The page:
I get it. My grandmother isn’t the only Jew for whom the notion of intermarriage awakens fear and danger, calling into question the divine promise made to Abraham and Sarah and all the subsequent generations: V’heyeh bracha – you shall be a blessing.
Since our Biennial in San Diego, a group of thoughtful Jewish communal leaders has said that, by accepting the reality of intermarriage instead of preaching that Jews should only marry Jews, I’m leading our people off a cliff.
To be clear: Few things warm my heart more than watching Jews fall in love with Jews. That’s why the URJ is leading a variety of communal strategies designed to bring young Jews together in the hopes that they’ll form meaningful social connections. Youth engagement, Birthright, and connecting families with young children all help our synagogues bring people in from the margins. We are deeply committed to strengthening Jewish life, and that’s a big part of the work we’re doing under the banner of audacious hospitality that many of you have heard me speak about so much.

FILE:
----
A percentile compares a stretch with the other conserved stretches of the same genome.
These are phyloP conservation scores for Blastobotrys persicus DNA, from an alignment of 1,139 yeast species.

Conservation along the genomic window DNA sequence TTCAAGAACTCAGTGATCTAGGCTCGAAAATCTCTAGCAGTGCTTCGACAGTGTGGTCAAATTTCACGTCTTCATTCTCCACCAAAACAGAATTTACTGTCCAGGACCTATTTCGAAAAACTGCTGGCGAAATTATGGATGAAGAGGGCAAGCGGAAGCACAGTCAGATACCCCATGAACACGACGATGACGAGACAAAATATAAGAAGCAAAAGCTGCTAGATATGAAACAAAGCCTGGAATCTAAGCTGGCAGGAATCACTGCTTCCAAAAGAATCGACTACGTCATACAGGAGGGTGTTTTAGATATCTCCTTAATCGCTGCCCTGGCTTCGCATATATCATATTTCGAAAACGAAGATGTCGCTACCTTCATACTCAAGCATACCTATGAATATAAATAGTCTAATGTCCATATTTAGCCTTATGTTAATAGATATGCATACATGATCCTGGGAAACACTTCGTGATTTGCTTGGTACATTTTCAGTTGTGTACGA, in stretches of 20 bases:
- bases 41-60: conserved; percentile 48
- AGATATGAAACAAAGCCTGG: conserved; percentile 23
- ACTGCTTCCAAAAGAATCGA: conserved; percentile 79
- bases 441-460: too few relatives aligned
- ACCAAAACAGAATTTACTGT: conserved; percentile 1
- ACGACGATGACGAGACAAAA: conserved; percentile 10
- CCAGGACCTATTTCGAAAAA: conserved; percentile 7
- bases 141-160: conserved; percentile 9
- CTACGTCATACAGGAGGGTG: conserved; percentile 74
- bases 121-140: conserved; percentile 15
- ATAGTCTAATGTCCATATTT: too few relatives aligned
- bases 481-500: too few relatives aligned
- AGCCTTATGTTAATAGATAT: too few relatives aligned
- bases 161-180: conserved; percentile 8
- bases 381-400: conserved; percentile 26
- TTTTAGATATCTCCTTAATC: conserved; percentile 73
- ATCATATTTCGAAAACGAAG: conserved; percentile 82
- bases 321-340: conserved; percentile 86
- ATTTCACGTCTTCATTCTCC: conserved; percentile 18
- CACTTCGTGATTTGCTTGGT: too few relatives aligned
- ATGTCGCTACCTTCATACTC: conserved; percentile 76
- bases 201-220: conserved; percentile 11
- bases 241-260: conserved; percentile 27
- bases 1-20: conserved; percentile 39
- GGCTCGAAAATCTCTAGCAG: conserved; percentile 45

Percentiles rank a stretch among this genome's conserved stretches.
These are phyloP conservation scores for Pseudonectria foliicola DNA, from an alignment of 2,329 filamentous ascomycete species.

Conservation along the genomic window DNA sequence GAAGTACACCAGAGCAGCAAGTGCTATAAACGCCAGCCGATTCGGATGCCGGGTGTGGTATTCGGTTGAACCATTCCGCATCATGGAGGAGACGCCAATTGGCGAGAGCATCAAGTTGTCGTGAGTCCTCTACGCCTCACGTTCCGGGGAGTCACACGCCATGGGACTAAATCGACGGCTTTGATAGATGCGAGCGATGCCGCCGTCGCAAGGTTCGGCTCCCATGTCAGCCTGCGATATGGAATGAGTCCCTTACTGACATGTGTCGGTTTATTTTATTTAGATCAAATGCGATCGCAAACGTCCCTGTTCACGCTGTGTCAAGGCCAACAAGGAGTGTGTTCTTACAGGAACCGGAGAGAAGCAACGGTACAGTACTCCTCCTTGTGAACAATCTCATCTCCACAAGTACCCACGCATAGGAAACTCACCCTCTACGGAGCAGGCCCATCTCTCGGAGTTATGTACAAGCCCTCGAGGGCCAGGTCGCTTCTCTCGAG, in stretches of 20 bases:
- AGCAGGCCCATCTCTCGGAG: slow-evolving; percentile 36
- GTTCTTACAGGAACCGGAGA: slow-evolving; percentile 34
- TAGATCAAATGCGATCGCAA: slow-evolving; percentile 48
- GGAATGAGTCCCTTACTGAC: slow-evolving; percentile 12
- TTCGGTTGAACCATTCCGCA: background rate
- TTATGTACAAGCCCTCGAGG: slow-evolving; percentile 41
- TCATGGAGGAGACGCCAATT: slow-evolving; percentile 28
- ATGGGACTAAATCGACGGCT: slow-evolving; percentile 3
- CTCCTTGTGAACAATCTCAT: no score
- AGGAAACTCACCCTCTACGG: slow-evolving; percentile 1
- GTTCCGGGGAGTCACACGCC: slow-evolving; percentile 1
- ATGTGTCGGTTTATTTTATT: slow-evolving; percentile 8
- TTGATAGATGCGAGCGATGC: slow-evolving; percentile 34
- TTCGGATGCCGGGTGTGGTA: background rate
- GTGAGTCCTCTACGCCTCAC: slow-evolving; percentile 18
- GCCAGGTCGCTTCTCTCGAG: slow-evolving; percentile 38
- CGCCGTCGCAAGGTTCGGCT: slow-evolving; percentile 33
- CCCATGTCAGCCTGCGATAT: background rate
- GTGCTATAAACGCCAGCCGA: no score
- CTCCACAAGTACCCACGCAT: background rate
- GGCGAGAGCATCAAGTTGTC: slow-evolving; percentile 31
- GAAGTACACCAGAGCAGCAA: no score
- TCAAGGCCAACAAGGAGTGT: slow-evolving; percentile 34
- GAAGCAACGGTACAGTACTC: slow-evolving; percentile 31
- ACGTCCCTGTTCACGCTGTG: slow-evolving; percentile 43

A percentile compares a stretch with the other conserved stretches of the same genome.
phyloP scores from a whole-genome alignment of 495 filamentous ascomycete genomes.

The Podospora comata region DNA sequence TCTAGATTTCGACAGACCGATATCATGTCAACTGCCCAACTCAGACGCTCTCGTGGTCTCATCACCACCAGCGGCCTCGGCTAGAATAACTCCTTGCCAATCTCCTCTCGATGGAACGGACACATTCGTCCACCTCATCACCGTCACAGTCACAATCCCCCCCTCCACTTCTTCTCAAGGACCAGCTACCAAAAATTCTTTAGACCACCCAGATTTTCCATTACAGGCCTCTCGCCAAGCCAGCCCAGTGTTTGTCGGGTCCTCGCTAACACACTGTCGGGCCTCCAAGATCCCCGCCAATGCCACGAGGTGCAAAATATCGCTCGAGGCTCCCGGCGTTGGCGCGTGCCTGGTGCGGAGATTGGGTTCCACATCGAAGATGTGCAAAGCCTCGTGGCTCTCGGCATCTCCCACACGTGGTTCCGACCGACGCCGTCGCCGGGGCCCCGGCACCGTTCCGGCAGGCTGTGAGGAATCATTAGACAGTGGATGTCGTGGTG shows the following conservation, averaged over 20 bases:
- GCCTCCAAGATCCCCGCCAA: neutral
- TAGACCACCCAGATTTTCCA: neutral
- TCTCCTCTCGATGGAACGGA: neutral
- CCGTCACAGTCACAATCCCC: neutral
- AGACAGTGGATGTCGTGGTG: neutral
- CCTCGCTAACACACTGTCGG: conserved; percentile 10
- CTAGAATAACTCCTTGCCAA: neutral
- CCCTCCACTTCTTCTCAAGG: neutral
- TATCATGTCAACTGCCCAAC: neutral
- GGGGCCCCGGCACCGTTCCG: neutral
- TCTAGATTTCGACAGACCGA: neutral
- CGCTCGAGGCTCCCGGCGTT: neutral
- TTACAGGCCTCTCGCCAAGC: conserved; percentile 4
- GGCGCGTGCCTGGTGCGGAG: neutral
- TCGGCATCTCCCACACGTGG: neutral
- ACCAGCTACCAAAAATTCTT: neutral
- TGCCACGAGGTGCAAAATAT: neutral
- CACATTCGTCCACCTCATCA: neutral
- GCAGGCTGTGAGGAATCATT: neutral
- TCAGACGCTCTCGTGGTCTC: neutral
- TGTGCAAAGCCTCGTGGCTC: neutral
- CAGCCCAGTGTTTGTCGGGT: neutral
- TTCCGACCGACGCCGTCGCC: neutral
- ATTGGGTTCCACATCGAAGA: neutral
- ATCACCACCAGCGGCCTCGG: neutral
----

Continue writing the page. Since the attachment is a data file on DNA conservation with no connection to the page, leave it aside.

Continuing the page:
But decades of railing against intermarriage and castigating Jews who fall in love with those from different backgrounds have only closed doors and hearts. And as much as I love watching Jews fall in love with each other, our focus must be on helping more and more of our people to fall in love with Judaism.
It shouldn’t be that hard – we’re very lovable! We have so much to offer – and, on Thursday night, I talked about how our relevant and inspiring contemporary faith makes us a real catch. But if we want people to fall in love with us, we have to be willing to meet them where they are.